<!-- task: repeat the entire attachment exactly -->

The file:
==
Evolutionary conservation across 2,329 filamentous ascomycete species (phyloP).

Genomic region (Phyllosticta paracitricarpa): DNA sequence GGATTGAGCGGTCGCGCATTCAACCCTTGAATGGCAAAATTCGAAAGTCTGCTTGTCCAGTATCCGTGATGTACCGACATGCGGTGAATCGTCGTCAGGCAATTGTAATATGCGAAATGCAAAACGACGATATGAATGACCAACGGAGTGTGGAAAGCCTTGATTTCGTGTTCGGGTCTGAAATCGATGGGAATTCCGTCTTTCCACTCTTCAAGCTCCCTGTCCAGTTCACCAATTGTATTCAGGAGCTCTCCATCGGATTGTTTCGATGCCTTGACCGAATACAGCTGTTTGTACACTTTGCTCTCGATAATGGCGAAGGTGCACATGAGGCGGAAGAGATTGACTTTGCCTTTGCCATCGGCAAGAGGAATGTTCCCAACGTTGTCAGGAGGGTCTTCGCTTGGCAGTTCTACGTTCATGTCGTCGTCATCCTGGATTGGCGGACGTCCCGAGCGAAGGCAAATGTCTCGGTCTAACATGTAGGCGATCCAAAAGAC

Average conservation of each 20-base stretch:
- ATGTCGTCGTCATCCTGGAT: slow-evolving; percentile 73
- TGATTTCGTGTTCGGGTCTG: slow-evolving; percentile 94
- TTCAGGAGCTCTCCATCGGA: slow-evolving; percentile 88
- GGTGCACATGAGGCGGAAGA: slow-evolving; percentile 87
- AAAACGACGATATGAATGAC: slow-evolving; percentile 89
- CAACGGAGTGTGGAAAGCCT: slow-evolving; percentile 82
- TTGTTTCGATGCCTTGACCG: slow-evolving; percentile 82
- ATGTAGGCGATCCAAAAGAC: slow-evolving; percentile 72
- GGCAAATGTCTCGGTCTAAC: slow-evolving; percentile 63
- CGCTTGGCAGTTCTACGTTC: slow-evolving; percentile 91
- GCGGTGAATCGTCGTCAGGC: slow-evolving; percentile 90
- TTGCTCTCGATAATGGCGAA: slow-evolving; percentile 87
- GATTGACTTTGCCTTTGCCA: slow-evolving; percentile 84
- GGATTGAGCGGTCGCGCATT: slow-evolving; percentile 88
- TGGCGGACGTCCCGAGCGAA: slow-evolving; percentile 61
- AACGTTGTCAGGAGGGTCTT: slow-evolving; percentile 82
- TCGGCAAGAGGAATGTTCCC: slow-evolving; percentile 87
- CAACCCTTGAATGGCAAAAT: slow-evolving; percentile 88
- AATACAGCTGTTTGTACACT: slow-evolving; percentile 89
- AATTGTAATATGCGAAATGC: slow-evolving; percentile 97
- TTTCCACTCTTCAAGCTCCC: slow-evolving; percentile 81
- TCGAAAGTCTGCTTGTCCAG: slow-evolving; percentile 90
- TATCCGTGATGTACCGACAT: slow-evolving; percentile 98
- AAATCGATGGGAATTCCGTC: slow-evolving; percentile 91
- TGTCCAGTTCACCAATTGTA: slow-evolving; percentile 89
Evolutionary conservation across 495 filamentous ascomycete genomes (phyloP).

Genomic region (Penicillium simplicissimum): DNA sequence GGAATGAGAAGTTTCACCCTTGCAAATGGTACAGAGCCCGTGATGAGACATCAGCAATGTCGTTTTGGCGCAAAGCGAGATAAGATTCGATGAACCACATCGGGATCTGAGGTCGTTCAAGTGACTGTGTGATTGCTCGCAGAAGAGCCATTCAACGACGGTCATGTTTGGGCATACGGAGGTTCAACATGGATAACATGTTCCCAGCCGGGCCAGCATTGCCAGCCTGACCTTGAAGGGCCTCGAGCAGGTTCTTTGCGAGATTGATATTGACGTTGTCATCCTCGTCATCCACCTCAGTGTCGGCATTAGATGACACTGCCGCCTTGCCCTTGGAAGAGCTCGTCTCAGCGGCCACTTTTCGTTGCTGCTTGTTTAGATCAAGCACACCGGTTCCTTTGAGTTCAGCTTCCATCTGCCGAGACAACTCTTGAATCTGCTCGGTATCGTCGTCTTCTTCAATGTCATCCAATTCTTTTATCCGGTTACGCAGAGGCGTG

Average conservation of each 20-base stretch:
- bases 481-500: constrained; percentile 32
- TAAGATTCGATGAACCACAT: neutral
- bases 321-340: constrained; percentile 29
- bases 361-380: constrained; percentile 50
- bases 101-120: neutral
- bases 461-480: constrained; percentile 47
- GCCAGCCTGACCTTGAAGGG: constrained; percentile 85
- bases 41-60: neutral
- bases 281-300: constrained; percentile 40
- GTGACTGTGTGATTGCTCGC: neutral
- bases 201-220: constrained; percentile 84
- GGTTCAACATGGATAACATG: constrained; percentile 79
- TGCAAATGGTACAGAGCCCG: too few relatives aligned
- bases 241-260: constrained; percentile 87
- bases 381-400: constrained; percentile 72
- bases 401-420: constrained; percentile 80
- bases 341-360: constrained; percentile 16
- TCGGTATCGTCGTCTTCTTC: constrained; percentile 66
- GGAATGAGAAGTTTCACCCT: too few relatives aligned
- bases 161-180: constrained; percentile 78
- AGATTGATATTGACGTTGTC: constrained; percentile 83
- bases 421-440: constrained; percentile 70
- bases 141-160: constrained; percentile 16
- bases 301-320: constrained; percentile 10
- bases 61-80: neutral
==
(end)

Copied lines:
Evolutionary conservation across 2,329 filamentous ascomycete species (phyloP).

Genomic region (Phyllosticta paracitricarpa): DNA sequence GGATTGAGCGGTCGCGCATTCAACCCTTGAATGGCAAAATTCGAAAGTCTGCTTGTCCAGTATCCGTGATGTACCGACATGCGGTGAATCGTCGTCAGGCAATTGTAATATGCGAAATGCAAAACGACGATATGAATGACCAACGGAGTGTGGAAAGCCTTGATTTCGTGTTCGGGTCTGAAATCGATGGGAATTCCGTCTTTCCACTCTTCAAGCTCCCTGTCCAGTTCACCAATTGTATTCAGGAGCTCTCCATCGGATTGTTTCGATGCCTTGACCGAATACAGCTGTTTGTACACTTTGCTCTCGATAATGGCGAAGGTGCACATGAGGCGGAAGAGATTGACTTTGCCTTTGCCATCGGCAAGAGGAATGTTCCCAACGTTGTCAGGAGGGTCTTCGCTTGGCAGTTCTACGTTCATGTCGTCGTCATCCTGGATTGGCGGACGTCCCGAGCGAAGGCAAATGTCTCGGTCTAACATGTAGGCGATCCAAAAGAC

Average conservation of each 20-base stretch:
- ATGTCGTCGTCATCCTGGAT: slow-evolving; percentile 73
- TGATTTCGTGTTCGGGTCTG: slow-evolving; percentile 94
- TTCAGGAGCTCTCCATCGGA: slow-evolving; percentile 88
- GGTGCACATGAGGCGGAAGA: slow-evolving; percentile 87
- AAAACGACGATATGAATGAC: slow-evolving; percentile 89
- CAACGGAGTGTGGAAAGCCT: slow-evolving; percentile 82
- TTGTTTCGATGCCTTGACCG: slow-evolving; percentile 82
- ATGTAGGCGATCCAAAAGAC: slow-evolving; percentile 72
- GGCAAATGTCTCGGTCTAAC: slow-evolving; percentile 63
- CGCTTGGCAGTTCTACGTTC: slow-evolving; percentile 91
- GCGGTGAATCGTCGTCAGGC: slow-evolving; percentile 90
- TTGCTCTCGATAATGGCGAA: slow-evolving; percentile 87
- GATTGACTTTGCCTTTGCCA: slow-evolving; percentile 84
- GGATTGAGCGGTCGCGCATT: slow-evolving; percentile 88
- TGGCGGACGTCCCGAGCGAA: slow-evolving; percentile 61
- AACGTTGTCAGGAGGGTCTT: slow-evolving; percentile 82
- TCGGCAAGAGGAATGTTCCC: slow-evolving; percentile 87
- CAACCCTTGAATGGCAAAAT: slow-evolving; percentile 88
- AATACAGCTGTTTGTACACT: slow-evolving; percentile 89
- AATTGTAATATGCGAAATGC: slow-evolving; percentile 97
- TTTCCACTCTTCAAGCTCCC: slow-evolving; percentile 81
- TCGAAAGTCTGCTTGTCCAG: slow-evolving; percentile 90
- TATCCGTGATGTACCGACAT: slow-evolving; percentile 98
- AAATCGATGGGAATTCCGTC: slow-evolving; percentile 91
- TGTCCAGTTCACCAATTGTA: slow-evolving; percentile 89
Evolutionary conservation across 495 filamentous ascomycete genomes (phyloP).

Genomic region (Penicillium simplicissimum): DNA sequence GGAATGAGAAGTTTCACCCTTGCAAATGGTACAGAGCCCGTGATGAGACATCAGCAATGTCGTTTTGGCGCAAAGCGAGATAAGATTCGATGAACCACATCGGGATCTGAGGTCGTTCAAGTGACTGTGTGATTGCTCGCAGAAGAGCCATTCAACGACGGTCATGTTTGGGCATACGGAGGTTCAACATGGATAACATGTTCCCAGCCGGGCCAGCATTGCCAGCCTGACCTTGAAGGGCCTCGAGCAGGTTCTTTGCGAGATTGATATTGACGTTGTCATCCTCGTCATCCACCTCAGTGTCGGCATTAGATGACACTGCCGCCTTGCCCTTGGAAGAGCTCGTCTCAGCGGCCACTTTTCGTTGCTGCTTGTTTAGATCAAGCACACCGGTTCCTTTGAGTTCAGCTTCCATCTGCCGAGACAACTCTTGAATCTGCTCGGTATCGTCGTCTTCTTCAATGTCATCCAATTCTTTTATCCGGTTACGCAGAGGCGTG

Average conservation of each 20-base stretch:
- bases 481-500: constrained; percentile 32
- TAAGATTCGATGAACCACAT: neutral
- bases 321-340: constrained; percentile 29
- bases 361-380: constrained; percentile 50
- bases 101-120: neutral
- bases 461-480: constrained; percentile 47
- GCCAGCCTGACCTTGAAGGG: constrained; percentile 85
- bases 41-60: neutral
- bases 281-300: constrained; percentile 40
- GTGACTGTGTGATTGCTCGC: neutral
- bases 201-220: constrained; percentile 84
- GGTTCAACATGGATAACATG: constrained; percentile 79
- TGCAAATGGTACAGAGCCCG: too few relatives aligned
- bases 241-260: constrained; percentile 87
- bases 381-400: constrained; percentile 72
- bases 401-420: constrained; percentile 80
- bases 341-360: constrained; percentile 16
- TCGGTATCGTCGTCTTCTTC: constrained; percentile 66
- GGAATGAGAAGTTTCACCCT: too few relatives aligned
- bases 161-180: constrained; percentile 78
- AGATTGATATTGACGTTGTC: constrained; percentile 83
- bases 421-440: constrained; percentile 70
- bases 141-160: constrained; percentile 16
- bases 301-320: constrained; percentile 10
- bases 61-80: neutral